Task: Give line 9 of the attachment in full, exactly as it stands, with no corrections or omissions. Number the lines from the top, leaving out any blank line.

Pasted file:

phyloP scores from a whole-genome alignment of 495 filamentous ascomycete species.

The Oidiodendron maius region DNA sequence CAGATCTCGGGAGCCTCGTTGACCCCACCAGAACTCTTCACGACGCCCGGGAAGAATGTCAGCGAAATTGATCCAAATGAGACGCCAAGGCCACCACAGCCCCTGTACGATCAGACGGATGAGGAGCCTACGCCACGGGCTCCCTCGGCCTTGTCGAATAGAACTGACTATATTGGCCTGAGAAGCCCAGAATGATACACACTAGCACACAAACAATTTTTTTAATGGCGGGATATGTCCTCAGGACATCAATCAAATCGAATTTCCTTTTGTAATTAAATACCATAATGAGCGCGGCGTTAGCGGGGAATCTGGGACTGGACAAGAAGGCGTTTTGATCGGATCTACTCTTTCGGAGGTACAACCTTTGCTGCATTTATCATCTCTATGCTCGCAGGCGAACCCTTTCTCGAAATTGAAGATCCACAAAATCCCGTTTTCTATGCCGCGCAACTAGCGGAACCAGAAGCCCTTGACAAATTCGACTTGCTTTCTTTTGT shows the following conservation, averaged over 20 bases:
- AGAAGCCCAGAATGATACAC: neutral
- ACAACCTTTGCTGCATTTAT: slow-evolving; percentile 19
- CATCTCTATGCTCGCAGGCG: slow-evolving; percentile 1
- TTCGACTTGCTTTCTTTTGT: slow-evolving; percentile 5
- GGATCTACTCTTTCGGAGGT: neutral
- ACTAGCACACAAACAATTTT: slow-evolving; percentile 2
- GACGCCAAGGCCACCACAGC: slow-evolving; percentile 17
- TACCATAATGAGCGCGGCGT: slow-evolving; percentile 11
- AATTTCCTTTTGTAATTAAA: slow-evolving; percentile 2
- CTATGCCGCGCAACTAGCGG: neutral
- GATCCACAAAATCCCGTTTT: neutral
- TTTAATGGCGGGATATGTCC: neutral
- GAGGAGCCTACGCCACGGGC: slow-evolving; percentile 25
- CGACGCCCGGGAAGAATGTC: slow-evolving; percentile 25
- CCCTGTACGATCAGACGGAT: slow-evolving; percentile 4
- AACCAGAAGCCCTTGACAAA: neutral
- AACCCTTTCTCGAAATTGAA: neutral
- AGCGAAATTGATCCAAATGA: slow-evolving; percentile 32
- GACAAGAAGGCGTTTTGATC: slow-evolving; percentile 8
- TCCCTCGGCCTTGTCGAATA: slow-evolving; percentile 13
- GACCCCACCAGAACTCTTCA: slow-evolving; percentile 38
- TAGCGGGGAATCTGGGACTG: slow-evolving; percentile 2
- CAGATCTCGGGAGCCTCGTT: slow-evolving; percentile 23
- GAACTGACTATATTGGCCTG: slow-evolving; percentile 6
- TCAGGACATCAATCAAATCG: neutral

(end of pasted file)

- GACGCCAAGGCCACCACAGC: slow-evolving; percentile 17